Council recognises a climate emergency
Addressing climate change has become a core issue in the Clarence Valley, New South Wales, following a decision by council to recognise there is a climate emergency that requires urgent actions by all levels of government and the community.
Council has joined a number of local councils that have recognised the urgency needed to implement actions to mitigate and adapt to projected climate change impacts.
Council previously decided to fast track a strategy of cutting Council emissions by 40 percent and increase the use of renewables to 50 percent before 2030.
At its last meeting, council adopted a five-point resolution aimed at addressing climate change urgently, including making ‘climate change’ a sub heading in all council reports and continuing to carry out actions in an earlier ‘100 percent Renewables’ strategy.
Waste and sustainability coordinator, Ken Wilson, said there were cost savings for council from its energy efficiency gains and onsite solar, with an average payback period of 6.5 years.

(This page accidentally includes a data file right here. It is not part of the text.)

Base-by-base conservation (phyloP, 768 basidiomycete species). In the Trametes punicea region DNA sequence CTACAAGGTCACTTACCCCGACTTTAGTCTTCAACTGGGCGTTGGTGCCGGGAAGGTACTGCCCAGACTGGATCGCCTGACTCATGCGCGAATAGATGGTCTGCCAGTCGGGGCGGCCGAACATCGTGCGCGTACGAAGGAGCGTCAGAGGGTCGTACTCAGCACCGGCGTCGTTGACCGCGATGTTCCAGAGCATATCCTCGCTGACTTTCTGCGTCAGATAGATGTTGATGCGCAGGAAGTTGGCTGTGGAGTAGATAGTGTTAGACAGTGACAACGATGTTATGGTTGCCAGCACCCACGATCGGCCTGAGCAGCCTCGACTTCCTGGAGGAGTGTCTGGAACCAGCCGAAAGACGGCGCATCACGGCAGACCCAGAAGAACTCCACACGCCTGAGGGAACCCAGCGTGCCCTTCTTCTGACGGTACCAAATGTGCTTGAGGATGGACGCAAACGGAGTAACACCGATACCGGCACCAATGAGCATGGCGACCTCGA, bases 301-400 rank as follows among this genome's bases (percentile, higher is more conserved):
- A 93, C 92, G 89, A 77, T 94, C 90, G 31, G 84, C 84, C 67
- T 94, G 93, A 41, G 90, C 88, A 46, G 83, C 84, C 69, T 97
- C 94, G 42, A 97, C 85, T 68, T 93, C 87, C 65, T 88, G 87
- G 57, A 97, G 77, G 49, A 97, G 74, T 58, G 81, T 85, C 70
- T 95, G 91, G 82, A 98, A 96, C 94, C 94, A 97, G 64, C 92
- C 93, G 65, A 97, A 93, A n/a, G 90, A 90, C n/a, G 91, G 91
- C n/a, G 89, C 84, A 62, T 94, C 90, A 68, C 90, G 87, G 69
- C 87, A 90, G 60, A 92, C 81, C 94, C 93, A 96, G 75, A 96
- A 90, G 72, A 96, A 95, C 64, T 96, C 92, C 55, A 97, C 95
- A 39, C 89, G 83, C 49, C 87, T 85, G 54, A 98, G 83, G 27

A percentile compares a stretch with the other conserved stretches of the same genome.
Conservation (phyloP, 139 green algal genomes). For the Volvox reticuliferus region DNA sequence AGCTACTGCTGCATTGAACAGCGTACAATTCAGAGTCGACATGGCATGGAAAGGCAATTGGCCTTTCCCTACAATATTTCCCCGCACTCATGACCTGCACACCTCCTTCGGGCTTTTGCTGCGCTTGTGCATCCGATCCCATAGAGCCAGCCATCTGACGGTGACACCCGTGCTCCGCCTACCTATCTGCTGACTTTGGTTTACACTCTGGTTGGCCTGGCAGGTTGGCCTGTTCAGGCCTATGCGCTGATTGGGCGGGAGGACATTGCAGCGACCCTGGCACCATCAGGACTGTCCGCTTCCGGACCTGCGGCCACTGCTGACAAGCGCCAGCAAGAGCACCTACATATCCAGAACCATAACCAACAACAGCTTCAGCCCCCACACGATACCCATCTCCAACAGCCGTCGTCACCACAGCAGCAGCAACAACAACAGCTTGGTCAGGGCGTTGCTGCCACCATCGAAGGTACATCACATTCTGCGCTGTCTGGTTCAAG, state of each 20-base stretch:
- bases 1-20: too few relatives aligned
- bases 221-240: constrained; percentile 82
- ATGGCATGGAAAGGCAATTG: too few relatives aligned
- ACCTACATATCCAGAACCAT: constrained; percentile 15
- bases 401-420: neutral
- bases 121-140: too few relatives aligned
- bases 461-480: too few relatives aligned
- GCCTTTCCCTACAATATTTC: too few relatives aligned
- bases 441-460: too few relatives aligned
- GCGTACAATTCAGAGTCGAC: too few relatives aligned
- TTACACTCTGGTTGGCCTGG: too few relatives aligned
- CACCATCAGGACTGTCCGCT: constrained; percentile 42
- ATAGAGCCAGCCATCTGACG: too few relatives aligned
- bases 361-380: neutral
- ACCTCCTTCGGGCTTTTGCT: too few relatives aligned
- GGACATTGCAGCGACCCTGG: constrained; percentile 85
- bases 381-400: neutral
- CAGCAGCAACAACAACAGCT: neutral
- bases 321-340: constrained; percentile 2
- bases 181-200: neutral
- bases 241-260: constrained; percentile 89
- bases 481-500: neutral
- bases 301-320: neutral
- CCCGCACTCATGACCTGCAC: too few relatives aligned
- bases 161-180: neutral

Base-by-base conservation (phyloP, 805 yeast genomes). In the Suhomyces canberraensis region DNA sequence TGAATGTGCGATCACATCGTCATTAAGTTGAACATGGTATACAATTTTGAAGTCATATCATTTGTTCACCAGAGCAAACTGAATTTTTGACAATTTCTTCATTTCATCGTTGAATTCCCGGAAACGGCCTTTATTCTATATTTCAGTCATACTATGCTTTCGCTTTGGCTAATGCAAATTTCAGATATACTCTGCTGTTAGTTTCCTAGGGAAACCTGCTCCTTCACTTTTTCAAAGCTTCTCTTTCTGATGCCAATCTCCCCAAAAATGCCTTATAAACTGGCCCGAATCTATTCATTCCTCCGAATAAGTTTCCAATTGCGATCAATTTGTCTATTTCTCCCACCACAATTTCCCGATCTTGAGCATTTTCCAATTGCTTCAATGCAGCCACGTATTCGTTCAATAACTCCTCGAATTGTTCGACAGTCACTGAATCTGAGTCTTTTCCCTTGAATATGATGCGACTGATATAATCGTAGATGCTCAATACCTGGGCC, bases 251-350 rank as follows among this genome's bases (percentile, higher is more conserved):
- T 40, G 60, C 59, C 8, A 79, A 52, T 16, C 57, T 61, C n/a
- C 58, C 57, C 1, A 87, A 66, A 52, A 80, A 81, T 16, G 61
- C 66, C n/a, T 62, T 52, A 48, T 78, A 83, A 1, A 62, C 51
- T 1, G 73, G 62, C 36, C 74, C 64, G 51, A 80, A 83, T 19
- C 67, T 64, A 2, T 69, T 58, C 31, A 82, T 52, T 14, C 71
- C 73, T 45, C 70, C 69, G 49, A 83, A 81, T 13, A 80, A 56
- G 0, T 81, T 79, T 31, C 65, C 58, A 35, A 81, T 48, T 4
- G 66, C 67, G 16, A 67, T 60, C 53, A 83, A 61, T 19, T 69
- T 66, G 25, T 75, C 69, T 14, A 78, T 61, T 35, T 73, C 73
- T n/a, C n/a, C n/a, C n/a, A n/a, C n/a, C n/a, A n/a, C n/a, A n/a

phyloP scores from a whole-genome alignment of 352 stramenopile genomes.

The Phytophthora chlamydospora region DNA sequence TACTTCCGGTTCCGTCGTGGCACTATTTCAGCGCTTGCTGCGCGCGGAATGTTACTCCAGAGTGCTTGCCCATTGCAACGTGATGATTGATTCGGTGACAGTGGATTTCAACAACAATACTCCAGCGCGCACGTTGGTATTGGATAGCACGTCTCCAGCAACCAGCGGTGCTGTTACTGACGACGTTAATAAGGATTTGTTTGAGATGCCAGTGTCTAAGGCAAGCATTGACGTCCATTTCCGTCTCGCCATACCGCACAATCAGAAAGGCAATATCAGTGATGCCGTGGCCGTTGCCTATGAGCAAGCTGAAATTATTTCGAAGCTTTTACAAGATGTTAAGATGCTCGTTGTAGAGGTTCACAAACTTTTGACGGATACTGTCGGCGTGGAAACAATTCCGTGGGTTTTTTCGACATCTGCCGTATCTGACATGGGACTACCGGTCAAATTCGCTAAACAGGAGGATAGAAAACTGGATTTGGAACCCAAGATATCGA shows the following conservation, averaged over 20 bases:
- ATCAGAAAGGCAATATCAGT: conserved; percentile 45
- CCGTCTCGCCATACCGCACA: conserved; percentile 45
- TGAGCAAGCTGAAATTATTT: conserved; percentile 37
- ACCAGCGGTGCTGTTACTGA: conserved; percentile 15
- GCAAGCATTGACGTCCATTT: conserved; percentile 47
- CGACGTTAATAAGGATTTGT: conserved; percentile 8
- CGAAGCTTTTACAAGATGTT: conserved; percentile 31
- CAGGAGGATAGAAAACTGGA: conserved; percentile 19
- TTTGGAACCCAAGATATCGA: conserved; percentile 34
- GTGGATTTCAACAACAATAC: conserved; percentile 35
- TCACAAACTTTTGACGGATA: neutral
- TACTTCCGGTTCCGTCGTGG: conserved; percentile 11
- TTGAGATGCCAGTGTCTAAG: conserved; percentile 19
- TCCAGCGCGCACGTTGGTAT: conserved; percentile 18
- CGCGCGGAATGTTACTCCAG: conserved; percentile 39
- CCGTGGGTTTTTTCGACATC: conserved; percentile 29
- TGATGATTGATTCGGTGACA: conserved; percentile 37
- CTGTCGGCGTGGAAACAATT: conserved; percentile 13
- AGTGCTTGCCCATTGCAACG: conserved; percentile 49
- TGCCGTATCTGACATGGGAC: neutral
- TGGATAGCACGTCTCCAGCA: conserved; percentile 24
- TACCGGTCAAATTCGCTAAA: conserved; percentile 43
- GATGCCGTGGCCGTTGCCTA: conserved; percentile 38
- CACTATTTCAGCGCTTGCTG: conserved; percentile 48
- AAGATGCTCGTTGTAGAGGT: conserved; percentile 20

He said Council’s recognition of a climate emergency provided an opportunity to lobby other levels of government on the urgency of cutting emissions.
“Council’s work to date and the ambitious strategy for increasing renewable energy and reducing emissions is doing well, however the community Climate Change Advisory Committee considers Council should engage our local community and other levels of government to communicate there is a climate emergency and we all need to do more.”
At least another 12 local government authorities around Australia have formally recognised a climate emergency, including Upper Hunter Shire Council, Blue Mountains, Hawkesbury and Bellingen councils in New South Wales. The British parliament has also just resolved to declare a national climate emergency.